When you think of strong teeth and bones, you probably think of milk. But is milk good for your teeth, or is there any way to harm them?
As more and more people opt for a plant-based diet, vegan alternatives to milk (with similar nutritional profiles) are in high demand.but vegan diet It’s more accessible than ever, and many vegetarian staples, like tempeh, are high in calcium, meaning you don’t have to rely on milk for your daily dose.
We talk to experts about how milk affects dental health and round up their best oral care tips for a healthy, happy mouth.If you want to upgrade your oral hygiene habits, our oral hygiene guide The best electric toothbrush There are also a variety of options to suit different consumers.
How does milk affect dental health?
Milk is an excellent source of calcium and phosphorus, minerals the body uses to maintain bones and teeth. They are also used for muscle contraction (including your heartbeat) and normal blood clotting. Calcium is the most abundant mineral found in the human body, 98% of which is stored in our bones, where our bodies use it as a reservoir to continually reshape our bones throughout our lives. For good dental health, you need to make sure you’re getting enough calcium each day to replenish this reservoir, as this is what your body uses to make enamel and dentin.
Dentist Dr. Sunita De Zoysa explains that milk is rich in minerals that help promote healthy teeth. “Milk contains a variety of useful minerals, vitamins and proteins, making it a great drink for your health and teeth,” she says. “Milk also contains casein, which forms a protective film on the surface of the teeth and acts to prevent cavities. It also contains vitamin D, which helps absorb calcium and phosphorus from the diet and helps by helping the immune system and reducing inflammation of the gums Repair damaged dentin and fight gum disease.”
In addition to being rich in calcium, milk is also rich in a sugar called lactose (which some people cannot digest). If consumed at bedtime and without brushing, these sugars can act like any other sugar and lead to the development of cavities. The bacteria in our mouths love sugar, and over time, they produce acids that dissolve tooth enamel, which is why brushing before bed is recommended.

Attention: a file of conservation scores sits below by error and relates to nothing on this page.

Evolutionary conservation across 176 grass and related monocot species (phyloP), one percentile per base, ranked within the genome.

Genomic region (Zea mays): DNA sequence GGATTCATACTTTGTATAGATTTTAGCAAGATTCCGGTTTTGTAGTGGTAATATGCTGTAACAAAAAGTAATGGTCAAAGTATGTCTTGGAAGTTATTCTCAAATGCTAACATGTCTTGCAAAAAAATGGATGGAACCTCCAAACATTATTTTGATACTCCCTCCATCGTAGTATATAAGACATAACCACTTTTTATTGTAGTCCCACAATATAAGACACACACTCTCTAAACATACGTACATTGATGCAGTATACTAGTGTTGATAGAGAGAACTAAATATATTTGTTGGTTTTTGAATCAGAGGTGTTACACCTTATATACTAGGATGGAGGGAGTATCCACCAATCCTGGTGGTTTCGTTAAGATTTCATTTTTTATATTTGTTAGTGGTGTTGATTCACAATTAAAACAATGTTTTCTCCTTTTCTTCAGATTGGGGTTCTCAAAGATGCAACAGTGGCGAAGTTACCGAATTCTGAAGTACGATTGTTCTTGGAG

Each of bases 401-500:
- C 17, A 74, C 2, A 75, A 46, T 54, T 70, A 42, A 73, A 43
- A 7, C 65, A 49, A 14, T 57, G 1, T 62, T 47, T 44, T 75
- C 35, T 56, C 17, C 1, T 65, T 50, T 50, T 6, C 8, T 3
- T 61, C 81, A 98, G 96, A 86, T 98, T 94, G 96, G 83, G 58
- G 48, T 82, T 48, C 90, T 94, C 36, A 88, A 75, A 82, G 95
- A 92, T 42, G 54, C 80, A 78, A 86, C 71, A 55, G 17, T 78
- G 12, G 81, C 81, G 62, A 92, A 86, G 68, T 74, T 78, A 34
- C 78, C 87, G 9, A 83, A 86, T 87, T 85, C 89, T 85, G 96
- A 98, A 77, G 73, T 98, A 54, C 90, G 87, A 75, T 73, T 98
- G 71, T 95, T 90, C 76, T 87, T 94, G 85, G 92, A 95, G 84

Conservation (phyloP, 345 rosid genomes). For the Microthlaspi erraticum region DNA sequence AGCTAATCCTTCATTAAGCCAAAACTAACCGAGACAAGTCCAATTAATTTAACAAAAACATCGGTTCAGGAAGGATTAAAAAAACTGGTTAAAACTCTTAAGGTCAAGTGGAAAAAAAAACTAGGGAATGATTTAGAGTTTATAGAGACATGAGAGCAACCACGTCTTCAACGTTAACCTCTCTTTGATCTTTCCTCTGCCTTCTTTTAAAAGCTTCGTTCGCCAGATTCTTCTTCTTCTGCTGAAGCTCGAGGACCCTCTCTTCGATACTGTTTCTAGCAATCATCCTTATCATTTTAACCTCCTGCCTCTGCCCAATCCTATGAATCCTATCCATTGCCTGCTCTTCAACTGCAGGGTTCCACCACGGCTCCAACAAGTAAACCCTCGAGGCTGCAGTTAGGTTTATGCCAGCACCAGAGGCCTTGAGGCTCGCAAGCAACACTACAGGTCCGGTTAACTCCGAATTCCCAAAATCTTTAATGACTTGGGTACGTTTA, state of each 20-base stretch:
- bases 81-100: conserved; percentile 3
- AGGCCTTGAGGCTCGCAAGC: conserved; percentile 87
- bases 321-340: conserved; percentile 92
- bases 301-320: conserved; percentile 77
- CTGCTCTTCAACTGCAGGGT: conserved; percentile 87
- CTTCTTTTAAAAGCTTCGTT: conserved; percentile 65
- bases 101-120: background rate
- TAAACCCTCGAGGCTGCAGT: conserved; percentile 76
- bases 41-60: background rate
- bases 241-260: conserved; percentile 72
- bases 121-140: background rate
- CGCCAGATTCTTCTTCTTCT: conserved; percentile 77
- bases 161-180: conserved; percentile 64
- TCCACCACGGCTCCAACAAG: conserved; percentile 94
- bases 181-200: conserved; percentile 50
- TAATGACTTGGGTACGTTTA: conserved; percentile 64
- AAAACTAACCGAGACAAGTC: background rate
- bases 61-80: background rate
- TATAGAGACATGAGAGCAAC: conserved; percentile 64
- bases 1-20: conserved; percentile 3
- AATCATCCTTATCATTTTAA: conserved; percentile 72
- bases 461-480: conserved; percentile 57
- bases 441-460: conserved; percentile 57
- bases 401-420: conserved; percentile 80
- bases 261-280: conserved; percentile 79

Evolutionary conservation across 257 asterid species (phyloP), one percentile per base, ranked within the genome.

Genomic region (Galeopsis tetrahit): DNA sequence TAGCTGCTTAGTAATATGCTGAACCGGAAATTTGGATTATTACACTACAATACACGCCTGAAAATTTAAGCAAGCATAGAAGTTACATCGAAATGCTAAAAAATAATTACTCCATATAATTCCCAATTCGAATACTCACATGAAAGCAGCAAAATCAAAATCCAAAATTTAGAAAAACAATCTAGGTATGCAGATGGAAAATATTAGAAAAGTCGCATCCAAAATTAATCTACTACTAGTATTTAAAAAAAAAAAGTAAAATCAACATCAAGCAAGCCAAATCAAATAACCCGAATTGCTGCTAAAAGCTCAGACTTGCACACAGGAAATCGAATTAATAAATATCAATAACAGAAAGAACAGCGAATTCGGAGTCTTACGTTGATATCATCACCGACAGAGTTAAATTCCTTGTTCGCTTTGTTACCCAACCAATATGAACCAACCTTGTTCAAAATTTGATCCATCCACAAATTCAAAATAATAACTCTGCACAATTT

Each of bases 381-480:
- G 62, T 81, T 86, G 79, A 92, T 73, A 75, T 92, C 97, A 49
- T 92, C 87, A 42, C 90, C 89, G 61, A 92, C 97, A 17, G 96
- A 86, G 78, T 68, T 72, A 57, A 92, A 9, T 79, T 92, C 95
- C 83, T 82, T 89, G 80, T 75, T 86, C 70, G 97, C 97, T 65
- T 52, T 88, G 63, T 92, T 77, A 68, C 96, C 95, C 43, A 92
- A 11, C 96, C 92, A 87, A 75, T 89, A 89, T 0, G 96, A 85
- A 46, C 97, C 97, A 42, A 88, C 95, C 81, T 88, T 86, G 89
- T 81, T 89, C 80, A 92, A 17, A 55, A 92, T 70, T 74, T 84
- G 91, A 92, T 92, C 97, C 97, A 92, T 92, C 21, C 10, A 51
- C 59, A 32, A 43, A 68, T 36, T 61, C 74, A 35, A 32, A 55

Dr. Tarun Nagpal enlightenment (opens in new tab)-Reviewed dentist, explaining that calcium is important for growing children. “Milk is an important source of calcium, which is essential for the growth and development of teeth and bones during infancy,” he said. “When we are adults and our teeth are fully formed, the benefits of milk become more superficial and not a necessity.”
De Zoysa also said that milk can be used as a beverage to protect tooth enamel if consumed after meals. “The most important thing about milk is that it helps neutralize acid or sugar attacks, so it’s a beneficial drink to drink after a meal or snack,” she says. “As a dairy product, it also stimulates the production of saliva, and thanks to its composition, has antibacterial properties and neutralizing abilities that help prevent tooth decay and gum disease.”
Do you need to drink milk for calcium?
While milk is the best-known source of calcium, many foods are rich in the mineral. Some, such as meat substitutes and dairy-free milk, have added calcium; oat milk and coconut milk A good plant-based alternative to milk.
Some dairy-free calcium sources include:
- Fish – Oily fish, especially those that eat bones, are a good source of calcium. Sardines (on the bone) have 382 mg per 100 g, salmon 26 mg per 100 g, and mackerel 12 mg per 100 g.
- Plant milks – often fortified with calcium as they are used as a milk substitute.Unsweetened almond milk has 120 mg of calcium per 100 ml, oat milk has 130 mg per 100 g, and soy milk 101 mg per 100 g.
- Vegetables – Leafy green vegetables are rich in calcium. 100 grams of kale contains 254 mg, beet leaves contain 117 mg per 100 grams, and broccoli contains 46 mg per 100 grams.
- Meat substitutes – tempeh contains 111 mg per 100 grams and silken tofu contains 36 mg per 100 grams.
Milk is considered a good tooth drink because of the bioavailability of the calcium it contains, says De Zoysa. “Milk, like other dairy products, is a simple source of calcium, which is easily absorbed by the body,” she said. “Other dairy products, such as milk and cheese, also contain easily absorbed calcium. Low-fat dairy products generally contain similar levels of calcium.”
She added: “If you have a milk allergy or lactose intolerance, there are other sources of calcium, including calcium-fortified beverages and foods (e.g. soy milk, almond milk, cereals), dark green leafy vegetables (e.g. kale, spinach) and Soybeans.”
Oral Care Tips
Dr. De Zoysa gives LiveScience her best advice oral hygiene:
- Reduce your intake of sugary and acidic foods and beverages to no more than four times a day and limit them to mealtimes.
- Don’t brush your teeth right after meals, as acids and sugars can soften your teeth. Use sugar-free gum and drink water and milk instead of carbonated beverages. Keep in mind that “no added sugar” beverages still contain natural sugar and still count as a form of acid or sugar attack.
- Brush your teeth with fluoride toothpaste twice a day, one last thing at night, and another. Spit it out after brushing, do not rinse with water, as this will retain fluoride on your teeth.
- Use interdental aids such as dental floss and interdental brushes to clean between your teeth every day.
- Using a fluoride mouthwash at different times of the day may help, as your toothpaste will contain more fluoride than a mouthwash.